In vitro pharmacological profiling involves the screening of compounds against a broad range of targets such as ion channels, transporters and receptors that are different from the intended therapeutic target (or targets). Ion channels have prominent role in the physiology of all cell-types and drug interactions with ion channels have long been associated with undesired effects. Ion channels of high pharmacological relevance for drug developments are: voltage-gated potassium channel subfamily H member 2 (KCNH2; also known as hERG), voltage-gated sodium (Nav1.5), calcium (Cav1.2), potassium (KCNQ1) channels and ligand-gated receptors like GABAA receptors that are ion channels opened by the neurotransmitter GABA. These different ion channels are very important for i.e. cardiac, neuronal and endocrine functions. Within the consortium we have tested if newly developed compounds interact with these ion channels.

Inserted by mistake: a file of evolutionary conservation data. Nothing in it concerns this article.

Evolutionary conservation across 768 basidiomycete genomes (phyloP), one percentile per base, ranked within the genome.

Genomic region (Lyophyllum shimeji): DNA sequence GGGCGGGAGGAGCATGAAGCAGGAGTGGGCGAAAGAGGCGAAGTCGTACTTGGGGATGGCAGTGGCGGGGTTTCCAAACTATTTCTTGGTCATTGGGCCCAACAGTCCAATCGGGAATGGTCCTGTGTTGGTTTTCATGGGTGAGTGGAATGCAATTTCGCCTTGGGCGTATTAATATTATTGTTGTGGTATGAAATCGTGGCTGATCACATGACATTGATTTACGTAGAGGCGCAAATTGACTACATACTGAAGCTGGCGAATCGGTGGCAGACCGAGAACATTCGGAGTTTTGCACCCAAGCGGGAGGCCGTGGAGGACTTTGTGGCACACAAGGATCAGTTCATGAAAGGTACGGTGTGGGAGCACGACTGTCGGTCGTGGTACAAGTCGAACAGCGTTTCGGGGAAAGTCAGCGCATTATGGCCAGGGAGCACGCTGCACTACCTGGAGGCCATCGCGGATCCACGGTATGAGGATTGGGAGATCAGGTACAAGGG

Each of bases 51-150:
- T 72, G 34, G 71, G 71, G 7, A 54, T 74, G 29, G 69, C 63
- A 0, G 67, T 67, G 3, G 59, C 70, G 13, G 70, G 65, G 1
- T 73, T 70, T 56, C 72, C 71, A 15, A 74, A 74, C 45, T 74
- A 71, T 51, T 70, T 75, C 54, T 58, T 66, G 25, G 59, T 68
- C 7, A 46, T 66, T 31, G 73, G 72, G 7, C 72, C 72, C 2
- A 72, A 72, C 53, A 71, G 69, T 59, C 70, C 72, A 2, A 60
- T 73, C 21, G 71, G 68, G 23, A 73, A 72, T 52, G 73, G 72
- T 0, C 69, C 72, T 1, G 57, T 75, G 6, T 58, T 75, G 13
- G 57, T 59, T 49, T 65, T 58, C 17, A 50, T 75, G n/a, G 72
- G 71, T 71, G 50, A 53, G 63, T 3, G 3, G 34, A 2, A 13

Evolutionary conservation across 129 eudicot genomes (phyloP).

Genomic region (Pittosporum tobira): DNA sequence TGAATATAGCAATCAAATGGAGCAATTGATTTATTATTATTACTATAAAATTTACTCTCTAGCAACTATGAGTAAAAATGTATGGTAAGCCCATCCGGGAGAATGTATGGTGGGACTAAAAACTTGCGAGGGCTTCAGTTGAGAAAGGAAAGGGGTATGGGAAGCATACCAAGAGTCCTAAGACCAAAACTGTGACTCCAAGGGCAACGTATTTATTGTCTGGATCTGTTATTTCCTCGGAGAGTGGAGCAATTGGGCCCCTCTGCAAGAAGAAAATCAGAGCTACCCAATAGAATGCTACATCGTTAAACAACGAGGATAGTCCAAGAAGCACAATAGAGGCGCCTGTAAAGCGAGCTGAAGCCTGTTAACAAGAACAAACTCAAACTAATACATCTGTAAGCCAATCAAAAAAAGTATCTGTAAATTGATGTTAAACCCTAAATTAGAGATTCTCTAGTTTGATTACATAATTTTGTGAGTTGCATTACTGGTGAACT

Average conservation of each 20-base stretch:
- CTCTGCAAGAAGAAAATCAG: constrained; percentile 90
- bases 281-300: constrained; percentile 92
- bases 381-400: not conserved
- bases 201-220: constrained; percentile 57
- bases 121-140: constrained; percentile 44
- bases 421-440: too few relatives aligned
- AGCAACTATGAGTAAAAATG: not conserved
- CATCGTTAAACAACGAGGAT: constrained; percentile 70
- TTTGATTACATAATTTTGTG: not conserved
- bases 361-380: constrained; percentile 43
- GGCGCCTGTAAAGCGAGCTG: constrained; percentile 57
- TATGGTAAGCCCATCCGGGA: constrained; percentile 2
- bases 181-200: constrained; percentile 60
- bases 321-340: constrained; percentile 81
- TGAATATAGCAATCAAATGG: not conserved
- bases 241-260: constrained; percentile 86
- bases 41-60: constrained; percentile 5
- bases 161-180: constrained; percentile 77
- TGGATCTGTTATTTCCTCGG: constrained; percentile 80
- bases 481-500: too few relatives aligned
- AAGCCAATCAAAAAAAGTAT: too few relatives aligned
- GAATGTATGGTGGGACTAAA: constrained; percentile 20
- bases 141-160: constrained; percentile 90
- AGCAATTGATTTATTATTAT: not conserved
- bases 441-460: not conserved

ENABLE: an engine for European antibacterial drug discovery and development https://www.nature.com/articles/d41573-021-00074-y
More info on established methods, instruments and techniques available in the group.